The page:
Though I'm happy to admit that this is hard to generate convincing evidence on, so maybe in a few more generations it could start to show up in aggregate numbers. But until there's a country or two with consistent increases in fertility, through policy or evolution or whatever, I will remain very concerned that the decline will not be self-correcting.

Don't have much to add on the other points you made :)   

Thanks! Published the post.


Much of this is just repeating things that others have said, but my initial position here is skepticism.

  1. The model is based on a fertility trend that has arisen in a very specific cultural, economic, and technological context. I'm very skeptical that we should take it to provide any sort of reliable guide to the long term future.
  2. It seems to me that there are plenty of ways that projecting forwards underlying trends could interrupt the fertility trend. For example, perhaps as you increase per capita wealth you get decreased child mortality, increased costs of educating children, and so on, such that having less children becomes incentivised. But if wealth continues to grow then perhaps there becomes a decoupling between economic incentives and decisions about how many children to have (because marginal wealth becomes less important so costs in terms of marginal wealth matter much less in terms of their impact on utility).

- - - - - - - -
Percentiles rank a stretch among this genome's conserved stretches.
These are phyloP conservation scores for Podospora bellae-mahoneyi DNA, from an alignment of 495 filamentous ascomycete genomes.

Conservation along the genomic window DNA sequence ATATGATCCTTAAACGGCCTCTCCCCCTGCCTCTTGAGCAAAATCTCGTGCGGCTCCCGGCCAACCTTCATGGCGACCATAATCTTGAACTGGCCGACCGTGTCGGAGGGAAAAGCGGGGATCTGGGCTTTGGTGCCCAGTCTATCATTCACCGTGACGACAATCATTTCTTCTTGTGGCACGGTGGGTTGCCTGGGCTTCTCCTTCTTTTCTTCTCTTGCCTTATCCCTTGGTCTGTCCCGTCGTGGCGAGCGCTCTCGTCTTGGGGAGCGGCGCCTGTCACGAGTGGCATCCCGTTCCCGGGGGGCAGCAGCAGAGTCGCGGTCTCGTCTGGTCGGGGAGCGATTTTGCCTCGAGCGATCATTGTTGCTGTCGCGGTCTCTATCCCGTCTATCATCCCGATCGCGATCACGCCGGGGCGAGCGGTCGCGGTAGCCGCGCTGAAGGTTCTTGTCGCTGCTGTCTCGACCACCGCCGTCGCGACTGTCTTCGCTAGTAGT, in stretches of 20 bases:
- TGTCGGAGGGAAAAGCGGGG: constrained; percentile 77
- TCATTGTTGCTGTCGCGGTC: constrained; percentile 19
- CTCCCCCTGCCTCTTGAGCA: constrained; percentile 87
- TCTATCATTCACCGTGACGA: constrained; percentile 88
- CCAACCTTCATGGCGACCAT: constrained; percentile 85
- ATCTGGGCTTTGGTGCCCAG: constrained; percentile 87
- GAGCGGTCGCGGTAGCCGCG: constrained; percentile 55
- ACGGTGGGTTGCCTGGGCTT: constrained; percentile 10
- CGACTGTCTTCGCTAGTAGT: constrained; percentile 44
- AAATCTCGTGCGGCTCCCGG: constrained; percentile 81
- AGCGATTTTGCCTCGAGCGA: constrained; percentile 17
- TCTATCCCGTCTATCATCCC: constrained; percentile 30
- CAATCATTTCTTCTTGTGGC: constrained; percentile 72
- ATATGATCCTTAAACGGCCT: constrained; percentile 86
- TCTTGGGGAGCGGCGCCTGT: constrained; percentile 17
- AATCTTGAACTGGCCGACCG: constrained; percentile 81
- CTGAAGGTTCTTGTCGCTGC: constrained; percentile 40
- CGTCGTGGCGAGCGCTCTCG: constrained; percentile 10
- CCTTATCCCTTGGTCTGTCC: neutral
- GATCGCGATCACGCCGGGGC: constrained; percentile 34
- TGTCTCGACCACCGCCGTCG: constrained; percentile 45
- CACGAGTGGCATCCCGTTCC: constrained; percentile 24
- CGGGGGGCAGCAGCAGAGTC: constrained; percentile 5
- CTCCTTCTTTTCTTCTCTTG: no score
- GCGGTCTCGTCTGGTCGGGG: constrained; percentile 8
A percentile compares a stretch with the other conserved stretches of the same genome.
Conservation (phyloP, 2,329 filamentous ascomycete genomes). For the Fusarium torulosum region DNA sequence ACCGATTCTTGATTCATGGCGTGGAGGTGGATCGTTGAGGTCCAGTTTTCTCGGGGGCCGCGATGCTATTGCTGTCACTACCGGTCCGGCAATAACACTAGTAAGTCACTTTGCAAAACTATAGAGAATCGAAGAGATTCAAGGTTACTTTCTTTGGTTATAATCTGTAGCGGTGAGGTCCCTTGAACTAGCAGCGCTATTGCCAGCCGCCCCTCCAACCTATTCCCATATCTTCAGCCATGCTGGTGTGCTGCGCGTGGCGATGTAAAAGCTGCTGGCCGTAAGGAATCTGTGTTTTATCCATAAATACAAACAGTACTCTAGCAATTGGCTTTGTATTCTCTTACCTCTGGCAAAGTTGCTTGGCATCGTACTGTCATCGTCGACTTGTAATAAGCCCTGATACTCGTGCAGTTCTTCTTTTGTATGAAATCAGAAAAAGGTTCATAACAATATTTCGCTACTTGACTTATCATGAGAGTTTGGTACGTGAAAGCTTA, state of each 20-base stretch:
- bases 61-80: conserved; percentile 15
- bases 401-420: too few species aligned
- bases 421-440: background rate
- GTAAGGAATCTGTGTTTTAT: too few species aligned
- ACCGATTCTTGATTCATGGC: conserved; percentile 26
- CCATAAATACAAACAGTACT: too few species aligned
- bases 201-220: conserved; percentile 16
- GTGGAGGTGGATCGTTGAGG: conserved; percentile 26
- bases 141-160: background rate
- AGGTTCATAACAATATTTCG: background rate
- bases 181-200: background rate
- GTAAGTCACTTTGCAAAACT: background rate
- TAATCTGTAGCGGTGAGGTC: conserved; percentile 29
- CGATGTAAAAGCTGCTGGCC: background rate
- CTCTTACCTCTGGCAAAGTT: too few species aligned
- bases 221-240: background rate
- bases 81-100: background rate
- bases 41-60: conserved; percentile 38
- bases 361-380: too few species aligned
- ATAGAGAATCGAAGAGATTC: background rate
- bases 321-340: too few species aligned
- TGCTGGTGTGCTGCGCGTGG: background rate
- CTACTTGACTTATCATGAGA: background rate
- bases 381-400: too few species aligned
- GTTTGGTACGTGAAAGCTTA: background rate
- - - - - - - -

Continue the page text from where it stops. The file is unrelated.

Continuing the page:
3. Low fertility itself seems likely to lead to cultural changes. I feel pretty sceptical of the idea that we end up in a world with a radically shrinking population where we can carry forward the trends that are familiar from a world with a growing population.
  4. AI could easily change the connection between population growth and innovation, in a way that means progress could continue absent population growth (and this progress will plausibly itself gives the tools necessary to resolve issues of population if we become worried).
  5. AI might itself count as population in whatever sense matters.
  6. Fertility technologies might change how easy it is to have children and might lead to a decoupling between parental choice and societal birthrate (for example, you could imagine a world of artificial wombs where the government is responsible for creating the next generation, and where children are co-raised by society; clearly there might be issues with such a world, but the fertility rate itself is not the issue).